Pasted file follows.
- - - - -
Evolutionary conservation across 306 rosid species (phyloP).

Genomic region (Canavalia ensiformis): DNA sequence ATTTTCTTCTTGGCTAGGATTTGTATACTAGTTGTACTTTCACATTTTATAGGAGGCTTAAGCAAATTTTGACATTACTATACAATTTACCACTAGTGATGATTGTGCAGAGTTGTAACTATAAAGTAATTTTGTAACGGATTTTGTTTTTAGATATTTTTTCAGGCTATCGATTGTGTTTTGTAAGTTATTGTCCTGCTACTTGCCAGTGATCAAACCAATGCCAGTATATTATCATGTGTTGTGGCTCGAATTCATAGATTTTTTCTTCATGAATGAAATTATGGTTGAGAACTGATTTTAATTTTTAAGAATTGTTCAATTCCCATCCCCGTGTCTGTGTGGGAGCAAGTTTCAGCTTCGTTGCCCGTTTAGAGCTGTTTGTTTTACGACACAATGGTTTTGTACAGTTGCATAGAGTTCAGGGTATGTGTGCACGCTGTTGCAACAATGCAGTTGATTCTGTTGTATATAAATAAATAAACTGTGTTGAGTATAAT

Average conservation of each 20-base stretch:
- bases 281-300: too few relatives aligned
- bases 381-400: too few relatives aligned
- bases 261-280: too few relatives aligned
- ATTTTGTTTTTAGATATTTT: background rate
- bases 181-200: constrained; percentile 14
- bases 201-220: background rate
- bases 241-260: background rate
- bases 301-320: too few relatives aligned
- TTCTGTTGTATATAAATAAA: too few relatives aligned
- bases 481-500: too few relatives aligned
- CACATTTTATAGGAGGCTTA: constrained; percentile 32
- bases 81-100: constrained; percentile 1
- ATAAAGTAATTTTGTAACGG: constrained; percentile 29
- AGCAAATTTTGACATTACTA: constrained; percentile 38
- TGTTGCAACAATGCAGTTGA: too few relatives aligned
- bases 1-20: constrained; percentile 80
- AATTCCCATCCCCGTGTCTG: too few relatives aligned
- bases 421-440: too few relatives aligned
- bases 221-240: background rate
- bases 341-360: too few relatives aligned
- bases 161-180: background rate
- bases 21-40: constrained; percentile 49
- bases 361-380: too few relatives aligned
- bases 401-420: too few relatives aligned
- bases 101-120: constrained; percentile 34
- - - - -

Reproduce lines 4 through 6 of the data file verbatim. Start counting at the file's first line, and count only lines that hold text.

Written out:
- bases 281-300: too few relatives aligned
- bases 381-400: too few relatives aligned
- bases 261-280: too few relatives aligned